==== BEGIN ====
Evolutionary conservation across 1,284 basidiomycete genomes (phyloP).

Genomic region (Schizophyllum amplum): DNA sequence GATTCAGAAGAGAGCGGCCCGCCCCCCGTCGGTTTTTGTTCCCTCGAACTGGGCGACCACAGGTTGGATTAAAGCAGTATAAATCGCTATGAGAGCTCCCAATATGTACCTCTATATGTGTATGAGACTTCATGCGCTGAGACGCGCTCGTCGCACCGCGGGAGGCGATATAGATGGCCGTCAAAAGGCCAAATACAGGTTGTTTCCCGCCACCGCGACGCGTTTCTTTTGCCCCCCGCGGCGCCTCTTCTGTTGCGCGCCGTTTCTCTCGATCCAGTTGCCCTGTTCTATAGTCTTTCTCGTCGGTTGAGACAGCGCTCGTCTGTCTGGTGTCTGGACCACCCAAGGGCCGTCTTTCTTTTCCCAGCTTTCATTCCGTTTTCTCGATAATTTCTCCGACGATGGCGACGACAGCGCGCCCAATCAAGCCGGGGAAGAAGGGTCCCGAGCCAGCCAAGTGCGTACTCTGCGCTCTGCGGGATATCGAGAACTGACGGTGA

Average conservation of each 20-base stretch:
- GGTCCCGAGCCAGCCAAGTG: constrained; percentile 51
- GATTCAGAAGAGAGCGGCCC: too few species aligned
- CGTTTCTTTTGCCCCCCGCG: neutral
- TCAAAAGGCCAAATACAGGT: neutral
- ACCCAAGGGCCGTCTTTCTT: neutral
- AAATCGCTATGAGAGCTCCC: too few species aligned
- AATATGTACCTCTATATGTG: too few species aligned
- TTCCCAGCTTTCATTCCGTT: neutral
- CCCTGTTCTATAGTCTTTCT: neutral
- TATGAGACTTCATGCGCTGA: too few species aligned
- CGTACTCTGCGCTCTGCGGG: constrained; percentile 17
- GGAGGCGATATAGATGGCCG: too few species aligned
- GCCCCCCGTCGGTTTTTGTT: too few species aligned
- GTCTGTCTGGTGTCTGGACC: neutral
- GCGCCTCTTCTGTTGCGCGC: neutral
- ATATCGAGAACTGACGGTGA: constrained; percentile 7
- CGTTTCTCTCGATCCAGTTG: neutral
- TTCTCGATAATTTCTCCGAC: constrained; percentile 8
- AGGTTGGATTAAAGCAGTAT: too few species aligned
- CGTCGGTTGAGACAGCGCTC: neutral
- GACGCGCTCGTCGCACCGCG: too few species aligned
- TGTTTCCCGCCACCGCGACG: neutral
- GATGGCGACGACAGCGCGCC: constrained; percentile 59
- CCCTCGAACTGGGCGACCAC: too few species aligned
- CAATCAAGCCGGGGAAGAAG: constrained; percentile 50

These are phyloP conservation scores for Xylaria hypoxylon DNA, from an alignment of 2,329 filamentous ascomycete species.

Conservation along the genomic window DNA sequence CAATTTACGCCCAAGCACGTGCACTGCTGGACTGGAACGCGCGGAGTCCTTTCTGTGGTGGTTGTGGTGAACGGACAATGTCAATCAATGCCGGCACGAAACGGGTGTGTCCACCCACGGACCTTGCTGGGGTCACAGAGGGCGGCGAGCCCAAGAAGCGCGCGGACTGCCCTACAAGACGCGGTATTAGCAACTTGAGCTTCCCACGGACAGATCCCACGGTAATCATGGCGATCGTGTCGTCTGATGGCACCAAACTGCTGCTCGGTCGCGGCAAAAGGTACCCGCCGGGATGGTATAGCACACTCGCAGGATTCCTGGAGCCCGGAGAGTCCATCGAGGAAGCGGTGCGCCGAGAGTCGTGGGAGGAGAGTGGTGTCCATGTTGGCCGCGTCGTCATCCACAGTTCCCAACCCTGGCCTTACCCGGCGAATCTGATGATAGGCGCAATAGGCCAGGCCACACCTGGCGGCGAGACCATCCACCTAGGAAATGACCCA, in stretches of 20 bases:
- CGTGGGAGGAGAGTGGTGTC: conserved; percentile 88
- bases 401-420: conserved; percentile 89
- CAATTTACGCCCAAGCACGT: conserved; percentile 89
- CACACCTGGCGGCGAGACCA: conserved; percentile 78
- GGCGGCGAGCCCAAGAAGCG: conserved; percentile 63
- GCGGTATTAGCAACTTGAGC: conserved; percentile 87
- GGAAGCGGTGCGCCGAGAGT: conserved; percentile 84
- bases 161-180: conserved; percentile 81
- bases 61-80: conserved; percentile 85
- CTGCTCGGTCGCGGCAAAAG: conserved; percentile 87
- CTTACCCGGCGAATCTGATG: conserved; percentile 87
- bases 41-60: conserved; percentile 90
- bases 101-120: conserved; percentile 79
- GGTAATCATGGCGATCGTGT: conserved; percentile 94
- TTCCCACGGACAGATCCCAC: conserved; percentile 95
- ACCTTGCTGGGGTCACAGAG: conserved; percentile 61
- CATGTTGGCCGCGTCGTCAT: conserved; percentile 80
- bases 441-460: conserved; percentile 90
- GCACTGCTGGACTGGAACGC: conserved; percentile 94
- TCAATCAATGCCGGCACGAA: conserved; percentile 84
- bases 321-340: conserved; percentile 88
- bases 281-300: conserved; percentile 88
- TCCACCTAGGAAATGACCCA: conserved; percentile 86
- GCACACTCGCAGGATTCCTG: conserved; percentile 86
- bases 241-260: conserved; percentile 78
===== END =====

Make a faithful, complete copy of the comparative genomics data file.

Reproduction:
Evolutionary conservation across 1,284 basidiomycete genomes (phyloP).

Genomic region (Schizophyllum amplum): DNA sequence GATTCAGAAGAGAGCGGCCCGCCCCCCGTCGGTTTTTGTTCCCTCGAACTGGGCGACCACAGGTTGGATTAAAGCAGTATAAATCGCTATGAGAGCTCCCAATATGTACCTCTATATGTGTATGAGACTTCATGCGCTGAGACGCGCTCGTCGCACCGCGGGAGGCGATATAGATGGCCGTCAAAAGGCCAAATACAGGTTGTTTCCCGCCACCGCGACGCGTTTCTTTTGCCCCCCGCGGCGCCTCTTCTGTTGCGCGCCGTTTCTCTCGATCCAGTTGCCCTGTTCTATAGTCTTTCTCGTCGGTTGAGACAGCGCTCGTCTGTCTGGTGTCTGGACCACCCAAGGGCCGTCTTTCTTTTCCCAGCTTTCATTCCGTTTTCTCGATAATTTCTCCGACGATGGCGACGACAGCGCGCCCAATCAAGCCGGGGAAGAAGGGTCCCGAGCCAGCCAAGTGCGTACTCTGCGCTCTGCGGGATATCGAGAACTGACGGTGA

Average conservation of each 20-base stretch:
- GGTCCCGAGCCAGCCAAGTG: constrained; percentile 51
- GATTCAGAAGAGAGCGGCCC: too few species aligned
- CGTTTCTTTTGCCCCCCGCG: neutral
- TCAAAAGGCCAAATACAGGT: neutral
- ACCCAAGGGCCGTCTTTCTT: neutral
- AAATCGCTATGAGAGCTCCC: too few species aligned
- AATATGTACCTCTATATGTG: too few species aligned
- TTCCCAGCTTTCATTCCGTT: neutral
- CCCTGTTCTATAGTCTTTCT: neutral
- TATGAGACTTCATGCGCTGA: too few species aligned
- CGTACTCTGCGCTCTGCGGG: constrained; percentile 17
- GGAGGCGATATAGATGGCCG: too few species aligned
- GCCCCCCGTCGGTTTTTGTT: too few species aligned
- GTCTGTCTGGTGTCTGGACC: neutral
- GCGCCTCTTCTGTTGCGCGC: neutral
- ATATCGAGAACTGACGGTGA: constrained; percentile 7
- CGTTTCTCTCGATCCAGTTG: neutral
- TTCTCGATAATTTCTCCGAC: constrained; percentile 8
- AGGTTGGATTAAAGCAGTAT: too few species aligned
- CGTCGGTTGAGACAGCGCTC: neutral
- GACGCGCTCGTCGCACCGCG: too few species aligned
- TGTTTCCCGCCACCGCGACG: neutral
- GATGGCGACGACAGCGCGCC: constrained; percentile 59
- CCCTCGAACTGGGCGACCAC: too few species aligned
- CAATCAAGCCGGGGAAGAAG: constrained; percentile 50

These are phyloP conservation scores for Xylaria hypoxylon DNA, from an alignment of 2,329 filamentous ascomycete species.

Conservation along the genomic window DNA sequence CAATTTACGCCCAAGCACGTGCACTGCTGGACTGGAACGCGCGGAGTCCTTTCTGTGGTGGTTGTGGTGAACGGACAATGTCAATCAATGCCGGCACGAAACGGGTGTGTCCACCCACGGACCTTGCTGGGGTCACAGAGGGCGGCGAGCCCAAGAAGCGCGCGGACTGCCCTACAAGACGCGGTATTAGCAACTTGAGCTTCCCACGGACAGATCCCACGGTAATCATGGCGATCGTGTCGTCTGATGGCACCAAACTGCTGCTCGGTCGCGGCAAAAGGTACCCGCCGGGATGGTATAGCACACTCGCAGGATTCCTGGAGCCCGGAGAGTCCATCGAGGAAGCGGTGCGCCGAGAGTCGTGGGAGGAGAGTGGTGTCCATGTTGGCCGCGTCGTCATCCACAGTTCCCAACCCTGGCCTTACCCGGCGAATCTGATGATAGGCGCAATAGGCCAGGCCACACCTGGCGGCGAGACCATCCACCTAGGAAATGACCCA, in stretches of 20 bases:
- CGTGGGAGGAGAGTGGTGTC: conserved; percentile 88
- bases 401-420: conserved; percentile 89
- CAATTTACGCCCAAGCACGT: conserved; percentile 89
- CACACCTGGCGGCGAGACCA: conserved; percentile 78
- GGCGGCGAGCCCAAGAAGCG: conserved; percentile 63
- GCGGTATTAGCAACTTGAGC: conserved; percentile 87
- GGAAGCGGTGCGCCGAGAGT: conserved; percentile 84
- bases 161-180: conserved; percentile 81
- bases 61-80: conserved; percentile 85
- CTGCTCGGTCGCGGCAAAAG: conserved; percentile 87
- CTTACCCGGCGAATCTGATG: conserved; percentile 87
- bases 41-60: conserved; percentile 90
- bases 101-120: conserved; percentile 79
- GGTAATCATGGCGATCGTGT: conserved; percentile 94
- TTCCCACGGACAGATCCCAC: conserved; percentile 95
- ACCTTGCTGGGGTCACAGAG: conserved; percentile 61
- CATGTTGGCCGCGTCGTCAT: conserved; percentile 80
- bases 441-460: conserved; percentile 90
- GCACTGCTGGACTGGAACGC: conserved; percentile 94
- TCAATCAATGCCGGCACGAA: conserved; percentile 84
- bases 321-340: conserved; percentile 88
- bases 281-300: conserved; percentile 88
- TCCACCTAGGAAATGACCCA: conserved; percentile 86
- GCACACTCGCAGGATTCCTG: conserved; percentile 86
- bases 241-260: conserved; percentile 78